The Origins of the Watermelon Candy War
Around two decades ago, PIM, a candy manufacturer, introduced the world to Sour Jacks Wedges, a chewy watermelon-flavored candy shaped like a wedge. Its eye-catching design consisted of layers of vibrant colors: green on top, a white band in the middle, and a larger red section at the bottom. PIM marketed these candies as "The Ultimate Shape of Sour" and encouraged consumers to "Respect the Wedge." In a bid to secure its unique candy design, PIM sought to trademark the wedge shape.
The United States Patent and Trademark Office (USPTO) requested PIM to incorporate specific colors into its trademark application. Subsequently, PIM registered the shape of the wedge with distinct colors: an upper green section speckled with white, a narrow middle white section, and a lower red section, also speckled with white. Over time, PIM expanded its lineup to include Sour Jacks Wedges in various flavors, each adorned with colors corresponding to its taste. Eventually, the USPTO granted PIM a supplemental registration for a tricolored wedge without specifying the colors.
In 2019, Haribo introduced its own chewy watermelon candy in the form of an elongated watermelon wedge, featuring the classic red, white, and green colors. This move prompted PIM to take legal action, alleging trademark and trade dress infringement under the Lanham Act, specifically sections 15 U.S.C. 1114(1) and 1125(a)(1)(A). Haribo, in turn, countered by claiming that PIM's trade dress was functional and sought to cancel PIM's trademark.
The Third Circuit's Decision: Functionality of Candy Design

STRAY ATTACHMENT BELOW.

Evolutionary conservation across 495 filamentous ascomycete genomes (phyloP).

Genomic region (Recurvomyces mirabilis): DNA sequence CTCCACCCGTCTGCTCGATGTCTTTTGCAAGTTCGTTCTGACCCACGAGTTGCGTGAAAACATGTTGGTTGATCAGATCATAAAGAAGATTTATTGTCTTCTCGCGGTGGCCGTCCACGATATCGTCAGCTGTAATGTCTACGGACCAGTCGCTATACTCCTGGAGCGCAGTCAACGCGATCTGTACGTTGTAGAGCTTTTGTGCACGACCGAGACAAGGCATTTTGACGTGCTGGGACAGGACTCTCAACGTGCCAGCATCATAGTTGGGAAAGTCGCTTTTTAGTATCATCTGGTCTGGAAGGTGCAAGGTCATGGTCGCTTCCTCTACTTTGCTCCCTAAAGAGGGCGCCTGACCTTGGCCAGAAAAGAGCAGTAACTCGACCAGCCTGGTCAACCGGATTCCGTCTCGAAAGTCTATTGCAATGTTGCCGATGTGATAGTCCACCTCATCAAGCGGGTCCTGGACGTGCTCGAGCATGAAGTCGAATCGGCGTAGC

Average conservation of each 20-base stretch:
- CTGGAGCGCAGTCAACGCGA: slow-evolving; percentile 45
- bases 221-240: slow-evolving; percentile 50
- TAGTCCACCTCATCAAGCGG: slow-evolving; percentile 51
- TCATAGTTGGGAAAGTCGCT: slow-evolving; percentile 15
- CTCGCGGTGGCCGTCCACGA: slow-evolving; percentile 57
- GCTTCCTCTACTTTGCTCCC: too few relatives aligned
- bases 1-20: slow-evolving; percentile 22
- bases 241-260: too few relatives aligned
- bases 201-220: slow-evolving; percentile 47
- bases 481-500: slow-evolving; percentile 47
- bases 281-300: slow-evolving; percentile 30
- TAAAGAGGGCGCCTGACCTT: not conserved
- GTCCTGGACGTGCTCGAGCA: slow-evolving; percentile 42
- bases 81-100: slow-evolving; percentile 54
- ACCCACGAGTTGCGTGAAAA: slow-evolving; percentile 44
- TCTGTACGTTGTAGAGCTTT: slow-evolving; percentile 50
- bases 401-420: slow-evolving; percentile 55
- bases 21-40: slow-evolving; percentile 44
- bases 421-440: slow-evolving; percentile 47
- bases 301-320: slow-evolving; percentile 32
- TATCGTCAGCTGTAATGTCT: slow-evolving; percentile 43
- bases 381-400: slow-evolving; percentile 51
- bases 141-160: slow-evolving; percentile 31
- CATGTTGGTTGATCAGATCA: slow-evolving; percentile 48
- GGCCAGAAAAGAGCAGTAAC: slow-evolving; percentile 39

The heart of this candy trademark dispute lies in the functionality of the design. The Third Circuit, which heard the case, ultimately rejected PIM's argument. The court concluded that every element of the candy's trade dress serves a singular function - to identify its flavor - and as such, is ineligible for trademark protection. The court's ruling hinged on the principle that a design becomes functional if it serves any purpose beyond branding.
In its decision, the Third Circuit cited a precedent of Ezaki Glico v Lotte International America, in which it emphasized that even if a design simultaneously promotes a brand and enhances product functionality, it should still be considered functional and, consequently, unprotectable. The court asserted that if design elements such as shape and color primarily serve the same function - in this case, flavor identification - they should be treated as a whole, rather than separate elements.
Implications for the Candy Industry
The PIM vs. Haribo case has broader implications for the candy industry and trademark law as a whole. Trademarks are essential tools for companies to protect their brand identities and distinguish their products from competitors. In the world of candy, where appearance and taste play a pivotal role in consumer choice, the shape and color of a product can be just as crucial as its name.
This case underscores the importance of a delicate balance between branding and functionality in trademark law. While companies strive to create distinctive, eye-catching designs to attract customers, they must be wary of crossing the line into functionality. If a design element primarily serves a functional purpose, such as identifying the flavor of a candy, it may not be eligible for trademark protection.